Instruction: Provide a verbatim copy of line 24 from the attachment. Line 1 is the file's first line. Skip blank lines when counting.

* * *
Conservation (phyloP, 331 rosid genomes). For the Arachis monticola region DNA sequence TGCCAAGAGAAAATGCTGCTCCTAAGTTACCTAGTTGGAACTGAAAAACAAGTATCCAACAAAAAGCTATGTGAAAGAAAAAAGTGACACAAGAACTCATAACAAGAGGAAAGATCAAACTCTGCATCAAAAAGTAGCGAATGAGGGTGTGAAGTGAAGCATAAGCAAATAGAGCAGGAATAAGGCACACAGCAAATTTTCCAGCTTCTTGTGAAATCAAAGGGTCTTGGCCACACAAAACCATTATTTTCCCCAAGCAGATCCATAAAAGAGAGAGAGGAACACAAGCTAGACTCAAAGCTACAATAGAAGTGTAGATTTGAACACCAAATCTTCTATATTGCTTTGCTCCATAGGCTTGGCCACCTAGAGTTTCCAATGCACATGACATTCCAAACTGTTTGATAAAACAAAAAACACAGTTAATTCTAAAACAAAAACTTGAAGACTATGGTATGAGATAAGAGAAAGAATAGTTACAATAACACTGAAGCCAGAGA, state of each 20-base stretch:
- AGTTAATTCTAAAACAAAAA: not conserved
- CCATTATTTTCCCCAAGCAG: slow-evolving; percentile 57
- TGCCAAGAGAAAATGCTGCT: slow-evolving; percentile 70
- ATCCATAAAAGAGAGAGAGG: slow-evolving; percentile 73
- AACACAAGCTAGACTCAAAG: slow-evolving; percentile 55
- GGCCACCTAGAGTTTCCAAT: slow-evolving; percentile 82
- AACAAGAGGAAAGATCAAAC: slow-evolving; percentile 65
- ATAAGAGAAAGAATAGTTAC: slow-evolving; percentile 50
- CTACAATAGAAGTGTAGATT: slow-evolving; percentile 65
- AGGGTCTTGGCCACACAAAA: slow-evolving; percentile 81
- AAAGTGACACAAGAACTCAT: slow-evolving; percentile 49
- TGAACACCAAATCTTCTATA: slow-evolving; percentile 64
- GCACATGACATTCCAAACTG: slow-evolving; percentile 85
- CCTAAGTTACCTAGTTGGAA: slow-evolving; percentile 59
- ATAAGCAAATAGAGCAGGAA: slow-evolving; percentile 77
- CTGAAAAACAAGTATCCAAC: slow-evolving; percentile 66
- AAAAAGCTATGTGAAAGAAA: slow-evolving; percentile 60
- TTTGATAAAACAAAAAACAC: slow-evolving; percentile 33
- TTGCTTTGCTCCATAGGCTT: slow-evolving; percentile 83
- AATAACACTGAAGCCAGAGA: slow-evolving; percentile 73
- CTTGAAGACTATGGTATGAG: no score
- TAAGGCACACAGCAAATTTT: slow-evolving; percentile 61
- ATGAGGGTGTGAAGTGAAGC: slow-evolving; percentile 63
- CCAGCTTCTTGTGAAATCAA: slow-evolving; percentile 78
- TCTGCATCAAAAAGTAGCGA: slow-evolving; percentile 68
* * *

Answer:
- ATGAGGGTGTGAAGTGAAGC: slow-evolving; percentile 63